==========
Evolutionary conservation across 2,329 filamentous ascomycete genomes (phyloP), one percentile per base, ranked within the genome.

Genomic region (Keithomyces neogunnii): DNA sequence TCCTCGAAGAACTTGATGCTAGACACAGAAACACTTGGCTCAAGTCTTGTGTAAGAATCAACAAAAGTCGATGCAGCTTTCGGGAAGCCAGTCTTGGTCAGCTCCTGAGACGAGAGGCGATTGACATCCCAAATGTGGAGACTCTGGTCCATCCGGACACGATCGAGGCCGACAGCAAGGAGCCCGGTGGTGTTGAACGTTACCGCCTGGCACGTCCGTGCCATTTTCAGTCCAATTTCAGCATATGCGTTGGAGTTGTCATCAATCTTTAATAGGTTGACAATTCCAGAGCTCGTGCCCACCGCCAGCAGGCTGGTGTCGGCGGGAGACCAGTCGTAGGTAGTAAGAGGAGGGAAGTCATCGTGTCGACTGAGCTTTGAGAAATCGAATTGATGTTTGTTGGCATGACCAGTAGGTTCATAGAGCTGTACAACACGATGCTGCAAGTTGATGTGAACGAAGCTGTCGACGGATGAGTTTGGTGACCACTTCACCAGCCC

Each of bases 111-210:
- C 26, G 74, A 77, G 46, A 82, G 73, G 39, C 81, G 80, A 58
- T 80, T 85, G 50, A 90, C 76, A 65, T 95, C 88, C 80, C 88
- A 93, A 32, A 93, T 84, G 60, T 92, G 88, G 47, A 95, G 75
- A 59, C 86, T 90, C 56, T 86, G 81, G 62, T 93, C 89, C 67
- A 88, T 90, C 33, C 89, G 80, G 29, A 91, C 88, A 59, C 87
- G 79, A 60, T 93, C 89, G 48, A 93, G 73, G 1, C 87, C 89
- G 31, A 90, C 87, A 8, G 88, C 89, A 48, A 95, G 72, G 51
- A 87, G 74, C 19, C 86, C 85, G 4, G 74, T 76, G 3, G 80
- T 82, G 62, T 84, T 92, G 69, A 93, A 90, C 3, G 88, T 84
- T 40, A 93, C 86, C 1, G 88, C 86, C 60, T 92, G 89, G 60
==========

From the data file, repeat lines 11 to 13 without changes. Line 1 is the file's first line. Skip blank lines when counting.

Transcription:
- A 87, G 74, C 19, C 86, C 85, G 4, G 74, T 76, G 3, G 80
- T 82, G 62, T 84, T 92, G 69, A 93, A 90, C 3, G 88, T 84
- T 40, A 93, C 86, C 1, G 88, C 86, C 60, T 92, G 89, G 60